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Dual processes, probabilities, and cognitive architecture

Abstract

It has been argued that dual process theories are not consistent with Oaksford and Chater’s probabilistic approach to human reasoning (Oaksford and Chater in Psychol Rev 101:608–631, 1994, 2007; Oaksford et al. 2000), which has been characterised as a “single-level probabilistic treatment[s]” (Evans 2007). In this paper, it is argued that this characterisation conflates levels of computational explanation. The probabilistic approach is a computational level theory which is consistent with theories of general cognitive architecture that invoke a WM system and an LTM system. That is, it is a single function dual process theory which is consistent with dual process theories like Evans’ (2007) that use probability logic (Adams 1998) as an account of analytic processes. This approach contrasts with dual process theories which propose an analytic system that respects standard binary truth functional logic (Heit and Rotello in J Exp Psychol Learn 36:805–812, 2010; Klauer et al. in J Exp Psychol Learn 36:298–323, 2010; Rips in Psychol Sci 12:29–134, 2001, 2002; Stanovich in Behav Brain Sci 23:645–726, 2000, 2011). The problems noted for this latter approach by both Evans Psychol Bull 128:978–996, (2002, 2007) and Oaksford and Chater (Mind Lang 6:1–38, 1991, 1998, 2007) due to the defeasibility of everyday reasoning are rehearsed. Oaksford and Chater’s (2010) dual systems implementation of their probabilistic approach is then outlined and its implications discussed. In particular, the nature of cognitive decoupling operations are discussed and a Panglossian probabilistic position developed that can explain both modal and non-modal responses and correlations with IQ in reasoning tasks. It is concluded that a single function probabilistic approach is as compatible with the evidence supporting a dual systems theory.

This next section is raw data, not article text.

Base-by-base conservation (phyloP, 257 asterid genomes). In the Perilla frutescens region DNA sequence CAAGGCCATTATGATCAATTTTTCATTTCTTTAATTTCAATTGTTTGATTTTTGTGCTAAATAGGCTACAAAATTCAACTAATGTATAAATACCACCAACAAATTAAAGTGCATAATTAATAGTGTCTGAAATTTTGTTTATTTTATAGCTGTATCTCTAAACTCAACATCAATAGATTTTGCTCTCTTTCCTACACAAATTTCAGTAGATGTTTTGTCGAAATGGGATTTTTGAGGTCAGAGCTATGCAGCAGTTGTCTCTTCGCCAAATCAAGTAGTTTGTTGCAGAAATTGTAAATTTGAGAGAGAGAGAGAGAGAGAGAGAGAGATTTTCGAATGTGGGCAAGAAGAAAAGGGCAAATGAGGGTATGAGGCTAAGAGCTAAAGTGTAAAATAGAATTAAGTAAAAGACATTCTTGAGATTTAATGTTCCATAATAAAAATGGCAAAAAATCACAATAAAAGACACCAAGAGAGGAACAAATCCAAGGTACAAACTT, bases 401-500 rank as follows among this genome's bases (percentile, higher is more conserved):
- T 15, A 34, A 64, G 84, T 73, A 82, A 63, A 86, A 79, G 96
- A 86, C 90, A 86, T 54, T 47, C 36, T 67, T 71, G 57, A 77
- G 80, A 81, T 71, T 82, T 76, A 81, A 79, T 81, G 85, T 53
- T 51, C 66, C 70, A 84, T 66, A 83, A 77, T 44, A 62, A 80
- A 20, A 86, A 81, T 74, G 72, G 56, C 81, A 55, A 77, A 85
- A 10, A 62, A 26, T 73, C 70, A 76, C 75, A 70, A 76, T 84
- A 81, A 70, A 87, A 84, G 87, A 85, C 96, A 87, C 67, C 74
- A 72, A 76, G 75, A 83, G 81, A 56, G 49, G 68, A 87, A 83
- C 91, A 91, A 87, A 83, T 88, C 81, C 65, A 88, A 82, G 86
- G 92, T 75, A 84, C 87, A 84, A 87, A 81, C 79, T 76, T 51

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Notes

  1. 1.

    Exactly this proposal has been made to account for the inferential asymmetries in conditional reasoning (Oaksford and Chater, 2008).

  2. 2.

    Of course, people may learn logic, and especially in the undergraduate population, this learned ability may well have a positive association with IQ. Such explicitly learned abilities are bound to muddy the waters of the experimental results.

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Correspondence to Mike Oaksford.

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Oaksford, M., Chater, N. Dual processes, probabilities, and cognitive architecture. Mind Soc 11, 15–26 (2012). https://doi.org/10.1007/s11299-011-0096-3

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Keywords

  • Reasoning
  • Probabilities
  • Dual processes
  • Cognitive architecture
  • Defeasibility
  • Individual differences
  • Panglosian
  • Meliorist